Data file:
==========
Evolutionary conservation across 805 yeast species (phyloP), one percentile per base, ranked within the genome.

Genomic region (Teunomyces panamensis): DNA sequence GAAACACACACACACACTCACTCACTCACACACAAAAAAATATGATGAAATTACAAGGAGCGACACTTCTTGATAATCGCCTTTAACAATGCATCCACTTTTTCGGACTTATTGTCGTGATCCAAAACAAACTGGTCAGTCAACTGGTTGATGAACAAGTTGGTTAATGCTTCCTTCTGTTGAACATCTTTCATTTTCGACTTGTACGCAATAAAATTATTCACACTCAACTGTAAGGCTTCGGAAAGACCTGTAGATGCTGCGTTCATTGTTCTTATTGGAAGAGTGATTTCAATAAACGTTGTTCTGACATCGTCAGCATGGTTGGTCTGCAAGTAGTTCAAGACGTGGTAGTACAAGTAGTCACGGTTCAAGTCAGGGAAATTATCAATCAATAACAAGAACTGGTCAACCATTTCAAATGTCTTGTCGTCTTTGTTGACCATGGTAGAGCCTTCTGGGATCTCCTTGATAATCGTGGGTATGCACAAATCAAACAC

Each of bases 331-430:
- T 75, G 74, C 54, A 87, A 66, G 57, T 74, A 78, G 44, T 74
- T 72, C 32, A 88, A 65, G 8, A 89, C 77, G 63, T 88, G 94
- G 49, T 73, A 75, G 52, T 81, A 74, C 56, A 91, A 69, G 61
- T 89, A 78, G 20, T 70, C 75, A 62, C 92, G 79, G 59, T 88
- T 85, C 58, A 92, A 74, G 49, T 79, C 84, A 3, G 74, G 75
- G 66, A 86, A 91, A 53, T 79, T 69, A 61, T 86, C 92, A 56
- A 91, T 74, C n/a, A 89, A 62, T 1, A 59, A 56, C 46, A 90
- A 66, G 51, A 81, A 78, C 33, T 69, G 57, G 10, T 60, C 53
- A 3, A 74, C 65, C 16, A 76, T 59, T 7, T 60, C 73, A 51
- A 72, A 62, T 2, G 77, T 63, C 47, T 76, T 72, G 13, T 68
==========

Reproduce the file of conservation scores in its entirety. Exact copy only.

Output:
Evolutionary conservation across 805 yeast species (phyloP), one percentile per base, ranked within the genome.

Genomic region (Teunomyces panamensis): DNA sequence GAAACACACACACACACTCACTCACTCACACACAAAAAAATATGATGAAATTACAAGGAGCGACACTTCTTGATAATCGCCTTTAACAATGCATCCACTTTTTCGGACTTATTGTCGTGATCCAAAACAAACTGGTCAGTCAACTGGTTGATGAACAAGTTGGTTAATGCTTCCTTCTGTTGAACATCTTTCATTTTCGACTTGTACGCAATAAAATTATTCACACTCAACTGTAAGGCTTCGGAAAGACCTGTAGATGCTGCGTTCATTGTTCTTATTGGAAGAGTGATTTCAATAAACGTTGTTCTGACATCGTCAGCATGGTTGGTCTGCAAGTAGTTCAAGACGTGGTAGTACAAGTAGTCACGGTTCAAGTCAGGGAAATTATCAATCAATAACAAGAACTGGTCAACCATTTCAAATGTCTTGTCGTCTTTGTTGACCATGGTAGAGCCTTCTGGGATCTCCTTGATAATCGTGGGTATGCACAAATCAAACAC

Each of bases 331-430:
- T 75, G 74, C 54, A 87, A 66, G 57, T 74, A 78, G 44, T 74
- T 72, C 32, A 88, A 65, G 8, A 89, C 77, G 63, T 88, G 94
- G 49, T 73, A 75, G 52, T 81, A 74, C 56, A 91, A 69, G 61
- T 89, A 78, G 20, T 70, C 75, A 62, C 92, G 79, G 59, T 88
- T 85, C 58, A 92, A 74, G 49, T 79, C 84, A 3, G 74, G 75
- G 66, A 86, A 91, A 53, T 79, T 69, A 61, T 86, C 92, A 56
- A 91, T 74, C n/a, A 89, A 62, T 1, A 59, A 56, C 46, A 90
- A 66, G 51, A 81, A 78, C 33, T 69, G 57, G 10, T 60, C 53
- A 3, A 74, C 65, C 16, A 76, T 59, T 7, T 60, C 73, A 51
- A 72, A 62, T 2, G 77, T 63, C 47, T 76, T 72, G 13, T 68